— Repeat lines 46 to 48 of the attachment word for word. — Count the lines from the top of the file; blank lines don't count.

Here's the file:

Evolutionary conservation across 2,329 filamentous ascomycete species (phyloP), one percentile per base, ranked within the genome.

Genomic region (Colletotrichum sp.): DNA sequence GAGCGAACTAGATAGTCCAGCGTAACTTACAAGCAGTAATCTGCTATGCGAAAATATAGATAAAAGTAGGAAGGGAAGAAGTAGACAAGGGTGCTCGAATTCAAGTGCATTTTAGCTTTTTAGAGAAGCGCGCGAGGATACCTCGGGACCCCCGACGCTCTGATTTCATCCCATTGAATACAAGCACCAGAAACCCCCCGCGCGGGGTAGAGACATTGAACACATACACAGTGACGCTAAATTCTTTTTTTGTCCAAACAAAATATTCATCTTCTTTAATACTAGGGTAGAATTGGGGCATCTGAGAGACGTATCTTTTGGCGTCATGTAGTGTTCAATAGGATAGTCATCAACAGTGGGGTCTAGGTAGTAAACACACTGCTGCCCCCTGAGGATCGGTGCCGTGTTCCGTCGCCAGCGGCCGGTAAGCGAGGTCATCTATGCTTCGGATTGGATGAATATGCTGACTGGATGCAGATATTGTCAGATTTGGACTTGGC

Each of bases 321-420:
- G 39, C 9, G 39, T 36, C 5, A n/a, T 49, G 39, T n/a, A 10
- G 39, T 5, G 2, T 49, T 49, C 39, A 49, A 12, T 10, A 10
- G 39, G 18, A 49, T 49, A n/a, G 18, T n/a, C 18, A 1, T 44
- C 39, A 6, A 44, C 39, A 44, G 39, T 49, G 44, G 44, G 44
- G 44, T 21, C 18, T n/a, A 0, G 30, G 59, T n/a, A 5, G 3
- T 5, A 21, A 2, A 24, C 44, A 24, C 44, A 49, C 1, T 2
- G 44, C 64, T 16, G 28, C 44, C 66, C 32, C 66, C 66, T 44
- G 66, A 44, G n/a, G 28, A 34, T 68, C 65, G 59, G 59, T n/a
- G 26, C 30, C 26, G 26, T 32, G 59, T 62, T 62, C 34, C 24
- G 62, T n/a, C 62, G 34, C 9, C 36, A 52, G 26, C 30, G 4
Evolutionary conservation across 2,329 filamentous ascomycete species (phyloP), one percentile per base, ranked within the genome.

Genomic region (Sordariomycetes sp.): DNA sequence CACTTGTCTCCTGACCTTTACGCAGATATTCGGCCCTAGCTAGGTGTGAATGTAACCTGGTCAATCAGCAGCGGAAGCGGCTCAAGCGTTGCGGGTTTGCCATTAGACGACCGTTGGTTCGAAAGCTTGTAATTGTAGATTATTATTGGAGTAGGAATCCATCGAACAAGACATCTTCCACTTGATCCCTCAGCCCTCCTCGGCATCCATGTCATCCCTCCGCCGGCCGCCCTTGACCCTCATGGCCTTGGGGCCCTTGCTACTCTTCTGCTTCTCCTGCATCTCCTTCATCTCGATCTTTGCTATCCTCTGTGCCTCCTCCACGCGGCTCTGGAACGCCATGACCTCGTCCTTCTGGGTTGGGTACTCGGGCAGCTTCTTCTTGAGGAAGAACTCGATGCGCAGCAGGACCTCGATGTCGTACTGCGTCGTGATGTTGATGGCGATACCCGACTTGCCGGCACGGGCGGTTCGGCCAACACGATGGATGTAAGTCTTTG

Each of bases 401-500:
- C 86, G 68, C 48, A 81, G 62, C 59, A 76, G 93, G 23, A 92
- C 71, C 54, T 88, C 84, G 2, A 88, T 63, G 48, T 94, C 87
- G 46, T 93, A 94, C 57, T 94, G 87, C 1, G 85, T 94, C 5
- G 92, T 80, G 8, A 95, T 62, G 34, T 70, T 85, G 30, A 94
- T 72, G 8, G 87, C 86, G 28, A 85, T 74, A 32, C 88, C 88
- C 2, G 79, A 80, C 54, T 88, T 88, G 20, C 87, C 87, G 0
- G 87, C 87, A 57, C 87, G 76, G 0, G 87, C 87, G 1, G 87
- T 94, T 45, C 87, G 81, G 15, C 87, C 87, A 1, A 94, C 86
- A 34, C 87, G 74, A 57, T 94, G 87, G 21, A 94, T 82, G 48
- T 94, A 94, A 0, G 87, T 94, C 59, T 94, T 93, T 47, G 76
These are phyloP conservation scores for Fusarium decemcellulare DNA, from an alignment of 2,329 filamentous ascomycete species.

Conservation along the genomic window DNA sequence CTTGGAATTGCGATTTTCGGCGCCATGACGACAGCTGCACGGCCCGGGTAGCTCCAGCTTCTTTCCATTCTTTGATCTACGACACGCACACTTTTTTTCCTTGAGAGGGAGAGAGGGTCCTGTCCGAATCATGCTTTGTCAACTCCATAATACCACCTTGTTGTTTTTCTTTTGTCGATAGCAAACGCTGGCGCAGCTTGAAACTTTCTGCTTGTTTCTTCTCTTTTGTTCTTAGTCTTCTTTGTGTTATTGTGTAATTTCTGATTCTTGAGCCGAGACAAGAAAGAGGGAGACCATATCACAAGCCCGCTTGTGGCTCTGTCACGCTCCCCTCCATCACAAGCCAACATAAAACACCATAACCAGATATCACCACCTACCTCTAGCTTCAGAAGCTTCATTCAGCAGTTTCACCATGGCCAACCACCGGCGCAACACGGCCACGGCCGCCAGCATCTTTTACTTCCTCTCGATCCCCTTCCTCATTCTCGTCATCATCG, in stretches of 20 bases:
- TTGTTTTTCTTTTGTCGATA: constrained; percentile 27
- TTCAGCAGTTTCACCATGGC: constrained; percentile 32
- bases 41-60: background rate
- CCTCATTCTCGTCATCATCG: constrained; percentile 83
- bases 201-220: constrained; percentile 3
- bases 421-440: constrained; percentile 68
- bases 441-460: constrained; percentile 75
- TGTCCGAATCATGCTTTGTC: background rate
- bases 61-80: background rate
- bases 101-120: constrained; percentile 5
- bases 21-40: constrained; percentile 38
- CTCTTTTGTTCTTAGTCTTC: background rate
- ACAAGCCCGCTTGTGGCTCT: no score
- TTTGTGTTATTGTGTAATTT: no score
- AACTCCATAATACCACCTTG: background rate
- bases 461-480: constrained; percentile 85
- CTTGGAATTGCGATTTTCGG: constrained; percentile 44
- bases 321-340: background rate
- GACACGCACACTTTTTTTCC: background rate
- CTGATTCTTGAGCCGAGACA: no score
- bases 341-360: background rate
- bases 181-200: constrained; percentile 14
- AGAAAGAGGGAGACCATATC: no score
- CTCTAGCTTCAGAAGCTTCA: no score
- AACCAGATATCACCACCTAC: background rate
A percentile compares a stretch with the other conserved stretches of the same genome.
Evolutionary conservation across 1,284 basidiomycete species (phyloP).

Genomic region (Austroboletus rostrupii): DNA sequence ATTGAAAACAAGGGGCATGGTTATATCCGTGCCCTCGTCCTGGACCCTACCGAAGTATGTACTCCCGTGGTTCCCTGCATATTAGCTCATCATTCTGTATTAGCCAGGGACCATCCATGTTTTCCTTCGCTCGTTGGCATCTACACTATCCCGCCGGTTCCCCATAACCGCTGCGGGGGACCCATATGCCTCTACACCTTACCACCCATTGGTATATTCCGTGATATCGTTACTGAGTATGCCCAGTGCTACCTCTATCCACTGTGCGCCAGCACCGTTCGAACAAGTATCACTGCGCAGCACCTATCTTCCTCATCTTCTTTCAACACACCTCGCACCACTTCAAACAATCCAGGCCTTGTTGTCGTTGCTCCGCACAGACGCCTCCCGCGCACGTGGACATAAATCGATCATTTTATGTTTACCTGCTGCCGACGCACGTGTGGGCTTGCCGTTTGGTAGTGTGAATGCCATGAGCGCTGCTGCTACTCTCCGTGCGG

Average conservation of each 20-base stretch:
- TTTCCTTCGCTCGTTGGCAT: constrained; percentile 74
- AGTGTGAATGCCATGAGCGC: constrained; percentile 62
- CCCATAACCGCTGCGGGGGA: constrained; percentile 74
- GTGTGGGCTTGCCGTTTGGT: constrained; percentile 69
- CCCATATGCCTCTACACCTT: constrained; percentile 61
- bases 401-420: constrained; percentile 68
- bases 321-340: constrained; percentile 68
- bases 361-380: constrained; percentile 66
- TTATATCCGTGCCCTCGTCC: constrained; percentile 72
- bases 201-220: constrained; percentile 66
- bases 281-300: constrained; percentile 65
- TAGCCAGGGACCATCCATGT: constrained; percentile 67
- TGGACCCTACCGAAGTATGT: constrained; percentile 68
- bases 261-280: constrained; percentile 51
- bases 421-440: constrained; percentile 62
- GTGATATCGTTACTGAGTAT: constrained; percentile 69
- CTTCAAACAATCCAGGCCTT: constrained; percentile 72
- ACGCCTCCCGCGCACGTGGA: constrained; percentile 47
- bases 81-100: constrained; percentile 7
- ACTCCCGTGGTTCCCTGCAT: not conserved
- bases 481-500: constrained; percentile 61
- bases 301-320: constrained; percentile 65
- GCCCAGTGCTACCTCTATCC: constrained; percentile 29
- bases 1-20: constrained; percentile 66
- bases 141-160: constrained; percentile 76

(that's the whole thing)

- bases 321-340: background rate
- GACACGCACACTTTTTTTCC: background rate
- CTGATTCTTGAGCCGAGACA: no score